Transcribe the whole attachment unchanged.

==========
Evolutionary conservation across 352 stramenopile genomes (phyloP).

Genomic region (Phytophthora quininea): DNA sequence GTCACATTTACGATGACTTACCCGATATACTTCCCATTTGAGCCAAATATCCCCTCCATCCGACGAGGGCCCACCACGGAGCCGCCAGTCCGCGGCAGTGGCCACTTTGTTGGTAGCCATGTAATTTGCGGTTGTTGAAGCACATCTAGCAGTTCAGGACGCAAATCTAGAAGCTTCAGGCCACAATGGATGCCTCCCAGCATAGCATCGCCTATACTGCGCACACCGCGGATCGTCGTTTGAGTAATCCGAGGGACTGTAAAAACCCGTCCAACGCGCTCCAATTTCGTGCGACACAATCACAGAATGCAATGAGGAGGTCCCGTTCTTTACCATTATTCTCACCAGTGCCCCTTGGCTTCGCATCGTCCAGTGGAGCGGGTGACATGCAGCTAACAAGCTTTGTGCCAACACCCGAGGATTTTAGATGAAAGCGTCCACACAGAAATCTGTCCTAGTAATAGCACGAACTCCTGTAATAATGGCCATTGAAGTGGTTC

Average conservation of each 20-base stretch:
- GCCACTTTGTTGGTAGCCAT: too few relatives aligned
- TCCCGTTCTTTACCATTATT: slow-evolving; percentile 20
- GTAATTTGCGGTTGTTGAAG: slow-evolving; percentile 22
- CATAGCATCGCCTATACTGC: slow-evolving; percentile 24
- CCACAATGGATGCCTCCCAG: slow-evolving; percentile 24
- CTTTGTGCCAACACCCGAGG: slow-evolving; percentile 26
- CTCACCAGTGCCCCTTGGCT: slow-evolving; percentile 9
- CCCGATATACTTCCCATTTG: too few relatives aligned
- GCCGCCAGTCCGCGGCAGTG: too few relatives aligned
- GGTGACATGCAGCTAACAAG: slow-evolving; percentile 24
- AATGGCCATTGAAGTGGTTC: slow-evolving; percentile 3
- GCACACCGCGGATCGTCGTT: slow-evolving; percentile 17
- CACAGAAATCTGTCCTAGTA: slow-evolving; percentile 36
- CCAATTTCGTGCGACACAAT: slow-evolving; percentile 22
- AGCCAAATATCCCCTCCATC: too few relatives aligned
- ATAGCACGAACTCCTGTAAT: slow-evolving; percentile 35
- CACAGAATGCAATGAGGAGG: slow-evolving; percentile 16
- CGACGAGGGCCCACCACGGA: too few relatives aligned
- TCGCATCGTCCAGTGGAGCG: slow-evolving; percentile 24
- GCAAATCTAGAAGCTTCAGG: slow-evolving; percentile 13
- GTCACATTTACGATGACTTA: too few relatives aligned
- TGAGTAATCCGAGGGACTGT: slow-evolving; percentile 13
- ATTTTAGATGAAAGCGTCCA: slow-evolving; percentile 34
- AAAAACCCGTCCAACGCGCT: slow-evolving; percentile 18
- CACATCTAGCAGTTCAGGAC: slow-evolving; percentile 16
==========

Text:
Evolutionary conservation across 352 stramenopile genomes (phyloP).

Genomic region (Phytophthora quininea): DNA sequence GTCACATTTACGATGACTTACCCGATATACTTCCCATTTGAGCCAAATATCCCCTCCATCCGACGAGGGCCCACCACGGAGCCGCCAGTCCGCGGCAGTGGCCACTTTGTTGGTAGCCATGTAATTTGCGGTTGTTGAAGCACATCTAGCAGTTCAGGACGCAAATCTAGAAGCTTCAGGCCACAATGGATGCCTCCCAGCATAGCATCGCCTATACTGCGCACACCGCGGATCGTCGTTTGAGTAATCCGAGGGACTGTAAAAACCCGTCCAACGCGCTCCAATTTCGTGCGACACAATCACAGAATGCAATGAGGAGGTCCCGTTCTTTACCATTATTCTCACCAGTGCCCCTTGGCTTCGCATCGTCCAGTGGAGCGGGTGACATGCAGCTAACAAGCTTTGTGCCAACACCCGAGGATTTTAGATGAAAGCGTCCACACAGAAATCTGTCCTAGTAATAGCACGAACTCCTGTAATAATGGCCATTGAAGTGGTTC

Average conservation of each 20-base stretch:
- GCCACTTTGTTGGTAGCCAT: too few relatives aligned
- TCCCGTTCTTTACCATTATT: slow-evolving; percentile 20
- GTAATTTGCGGTTGTTGAAG: slow-evolving; percentile 22
- CATAGCATCGCCTATACTGC: slow-evolving; percentile 24
- CCACAATGGATGCCTCCCAG: slow-evolving; percentile 24
- CTTTGTGCCAACACCCGAGG: slow-evolving; percentile 26
- CTCACCAGTGCCCCTTGGCT: slow-evolving; percentile 9
- CCCGATATACTTCCCATTTG: too few relatives aligned
- GCCGCCAGTCCGCGGCAGTG: too few relatives aligned
- GGTGACATGCAGCTAACAAG: slow-evolving; percentile 24
- AATGGCCATTGAAGTGGTTC: slow-evolving; percentile 3
- GCACACCGCGGATCGTCGTT: slow-evolving; percentile 17
- CACAGAAATCTGTCCTAGTA: slow-evolving; percentile 36
- CCAATTTCGTGCGACACAAT: slow-evolving; percentile 22
- AGCCAAATATCCCCTCCATC: too few relatives aligned
- ATAGCACGAACTCCTGTAAT: slow-evolving; percentile 35
- CACAGAATGCAATGAGGAGG: slow-evolving; percentile 16
- CGACGAGGGCCCACCACGGA: too few relatives aligned
- TCGCATCGTCCAGTGGAGCG: slow-evolving; percentile 24
- GCAAATCTAGAAGCTTCAGG: slow-evolving; percentile 13
- GTCACATTTACGATGACTTA: too few relatives aligned
- TGAGTAATCCGAGGGACTGT: slow-evolving; percentile 13
- ATTTTAGATGAAAGCGTCCA: slow-evolving; percentile 34
- AAAAACCCGTCCAACGCGCT: slow-evolving; percentile 18
- CACATCTAGCAGTTCAGGAC: slow-evolving; percentile 16